After Wallonia finally agreed to not block CETA, Greenpeace’s Jorgo Riss argues that to start rebuilding its credibility, the EU must stop CETA because the deal cements the supremacy of trade above social, health and environmental concerns.
Jorgo Riss is director of Greenpeace’s European unit.
From Wall Street to the City of London, the proponents of unbridled market power breathed a collective sigh of relief on Thursday, as the EU looked set to revive a controversial agreement on trade and investor rights with Canada.
The Belgian region of Wallonia – and the rest of Belgium’s 4.5 million French-speakers – threatened to derail the deal, but a last-minute agreement in Belgium paved the way for approval by the EU’s 27 other governments and Canada.
Wallonia dangled EU credibility by a thread, warned the European Commission and politicians across Europe. Much of the media, particularly the financial press, has dutifully echoed this line, pouring scorn on the Walloons, painting them as loony outliers.
But, after extensive parliamentary scrutiny, Wallonia’s “non” may even be emerging as source of pride for millions of people across Europe. Could CETA’s rejection instead bolster EU credibility and help bridge the gap between the EU and European citizens?
CETA champions were anxious to portray Wallonia as an island of dissent among a sea of support. They reduce the debate on trade deals to irrelevant chauvinistic choices. They rarely address specific concerns, instead finding it easier to point to a supposed rise in protectionism. The reality outside the boardrooms and corridors of power is rather different.
Wallonia wasn’t alone, thousands of regions, cities and districts across Europe have objected to CETA and other similar ‘trade’ deals threatening to give multinationals exclusive rights. Millions of citizens have signed petitions and taken to the streets. Among them workers, farmers, consumer organisations, doctors and teachers.
They have called for the protection of public services, health, the environment, and social and labour rights from the dangers of international treaties that give investors privileged powers and constrain democratic decisions in the name of ‘trade’.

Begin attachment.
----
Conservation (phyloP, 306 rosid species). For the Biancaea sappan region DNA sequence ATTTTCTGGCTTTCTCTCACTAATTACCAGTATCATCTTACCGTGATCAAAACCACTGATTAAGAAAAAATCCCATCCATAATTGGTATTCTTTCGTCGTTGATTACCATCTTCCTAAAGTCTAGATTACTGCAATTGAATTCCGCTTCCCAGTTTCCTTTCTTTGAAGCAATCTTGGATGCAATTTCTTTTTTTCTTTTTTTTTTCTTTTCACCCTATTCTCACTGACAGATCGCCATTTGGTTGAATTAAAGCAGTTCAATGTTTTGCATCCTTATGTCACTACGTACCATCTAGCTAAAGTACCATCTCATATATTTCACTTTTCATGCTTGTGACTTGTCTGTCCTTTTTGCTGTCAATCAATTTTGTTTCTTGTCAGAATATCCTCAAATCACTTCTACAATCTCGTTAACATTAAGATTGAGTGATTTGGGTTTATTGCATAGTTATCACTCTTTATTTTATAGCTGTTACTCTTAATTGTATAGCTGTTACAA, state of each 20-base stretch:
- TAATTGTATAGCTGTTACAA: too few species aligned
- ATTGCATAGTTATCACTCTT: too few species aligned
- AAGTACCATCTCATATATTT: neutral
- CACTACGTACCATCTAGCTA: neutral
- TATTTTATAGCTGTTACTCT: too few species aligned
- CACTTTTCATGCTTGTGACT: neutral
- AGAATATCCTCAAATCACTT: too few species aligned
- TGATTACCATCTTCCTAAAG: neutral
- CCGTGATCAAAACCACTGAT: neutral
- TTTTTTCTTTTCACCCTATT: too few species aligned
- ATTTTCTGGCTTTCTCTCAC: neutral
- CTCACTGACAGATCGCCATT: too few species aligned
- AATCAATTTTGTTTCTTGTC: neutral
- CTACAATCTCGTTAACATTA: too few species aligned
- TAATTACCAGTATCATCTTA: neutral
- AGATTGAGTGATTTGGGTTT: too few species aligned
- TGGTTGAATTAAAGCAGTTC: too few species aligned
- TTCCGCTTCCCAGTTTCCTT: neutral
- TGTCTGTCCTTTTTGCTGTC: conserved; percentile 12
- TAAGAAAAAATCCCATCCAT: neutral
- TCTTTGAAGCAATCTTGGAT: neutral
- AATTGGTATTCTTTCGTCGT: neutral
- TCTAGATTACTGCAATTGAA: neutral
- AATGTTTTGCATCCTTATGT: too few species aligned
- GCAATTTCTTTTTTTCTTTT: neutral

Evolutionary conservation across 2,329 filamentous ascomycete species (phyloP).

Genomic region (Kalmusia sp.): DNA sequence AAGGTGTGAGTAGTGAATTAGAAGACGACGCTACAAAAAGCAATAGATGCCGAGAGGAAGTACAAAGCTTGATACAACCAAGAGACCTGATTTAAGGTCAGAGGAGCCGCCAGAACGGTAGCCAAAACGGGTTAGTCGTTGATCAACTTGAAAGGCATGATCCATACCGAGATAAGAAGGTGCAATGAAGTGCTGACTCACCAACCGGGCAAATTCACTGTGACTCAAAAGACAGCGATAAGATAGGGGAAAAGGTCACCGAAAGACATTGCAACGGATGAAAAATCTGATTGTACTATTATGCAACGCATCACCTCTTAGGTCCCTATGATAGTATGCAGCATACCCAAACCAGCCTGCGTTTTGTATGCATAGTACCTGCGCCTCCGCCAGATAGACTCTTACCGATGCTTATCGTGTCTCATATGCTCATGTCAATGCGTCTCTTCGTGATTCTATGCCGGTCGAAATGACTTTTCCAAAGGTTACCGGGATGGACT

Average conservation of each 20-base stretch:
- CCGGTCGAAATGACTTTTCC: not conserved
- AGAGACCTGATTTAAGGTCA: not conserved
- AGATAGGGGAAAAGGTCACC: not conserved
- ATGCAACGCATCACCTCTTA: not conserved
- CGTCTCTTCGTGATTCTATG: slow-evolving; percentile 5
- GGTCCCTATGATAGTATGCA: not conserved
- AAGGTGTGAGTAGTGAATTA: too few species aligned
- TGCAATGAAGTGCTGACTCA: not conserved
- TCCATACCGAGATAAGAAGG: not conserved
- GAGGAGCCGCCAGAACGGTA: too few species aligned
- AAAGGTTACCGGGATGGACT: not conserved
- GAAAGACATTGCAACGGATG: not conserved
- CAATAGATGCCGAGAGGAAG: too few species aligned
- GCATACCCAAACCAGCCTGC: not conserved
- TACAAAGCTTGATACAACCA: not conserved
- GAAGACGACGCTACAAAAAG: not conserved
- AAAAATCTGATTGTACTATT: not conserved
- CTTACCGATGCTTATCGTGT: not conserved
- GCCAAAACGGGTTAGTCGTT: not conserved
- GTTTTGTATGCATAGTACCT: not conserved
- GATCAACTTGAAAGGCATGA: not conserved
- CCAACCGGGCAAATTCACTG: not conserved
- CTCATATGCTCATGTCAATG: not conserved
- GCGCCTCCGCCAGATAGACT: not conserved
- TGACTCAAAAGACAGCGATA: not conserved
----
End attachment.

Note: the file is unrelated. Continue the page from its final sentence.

The countries and parliaments which, like Wallonia, have already made the effort to debate CETA in detail have raised several concerns, from the lack of social and environmental standards, to the unacceptable special rights for foreign investors.
While many commentators now recognise that EU trade policy needs a revamp, CETA supporters bemoan the decision to give sovereign parliaments a say. And their solution is not to hear public concerns, but to reduce the scrutiny of deals like CETA.
EU credibility is dependent on the approval of CETA, they argue. But if they were honestly concerned about the future of European cooperation, it would become evident that, if anything, the opposite is true.
EU credibility depends not on the adoption of CETA, but on fulfilling the commitments to the peoples of Europe laid out in the Treaty on the European Union. Principles of democracy, the rule of law, the promotion of economic and social progress, sustainable development, and environmental protection are all key to EU credibility. Promoting them should be the EU’s duty and is probably also the best antidote to Euroscepticism, populism and extremism.
As the treaty says, economic and social progress should go hand in hand, and can’t be separated from environmental protection. The success of EU trade policy will depend on transparent negotiations and a genuine involvement of civil society, with a clear goal to promote the public interest. Trade agreements should be an opportunity to shape progressive global standards, not a chance to strip away public protection and the hard-won rights that underpin Europe’s prosperity.
The EU must stop CETA because it threatens the rule of law by allowing multinationals to sue governments over measures that protect people and the environment, but may impede trade.
The writing is on the wall. Canada already ranks fifth in the world for number of companies suing foreign states through trade deals. It has challenged the EU’s regulation on toxic chemicals, REACH, at the World Trade Organisation 21 times.
Canadian companies and the Canadian government have also challenged European bans on asbestos (unsuccessfully), hormone treated beef (successfully) and GMOs (successfully), and have successfully lobbied the EU to stop the phase-out of polluting fuels like Canadian tar sands.
Canadian citizens are the first victims of this behaviour. Rejecting CETA would help protect them and Europeans against the corporate capture of our democracies. It would be a rejection of the kind of politics that carves out special rights for tax-dodging corporations, instead of serving the wider interests of society.
Stopping CETA will not stop trade nor undermine the EU’s credibility with its citizens, who count on the EU to uphold and advance the fundamental values of security, peace and prosperity. Instead, stopping CETA will stimulate a rethink and revitalise global trade efforts.
Trade deals have a potential for good. But to get there, our governments must first recognise that trade is a tool to increase long-term prosperity in a healthy environment. A means to an end, not an end in itself.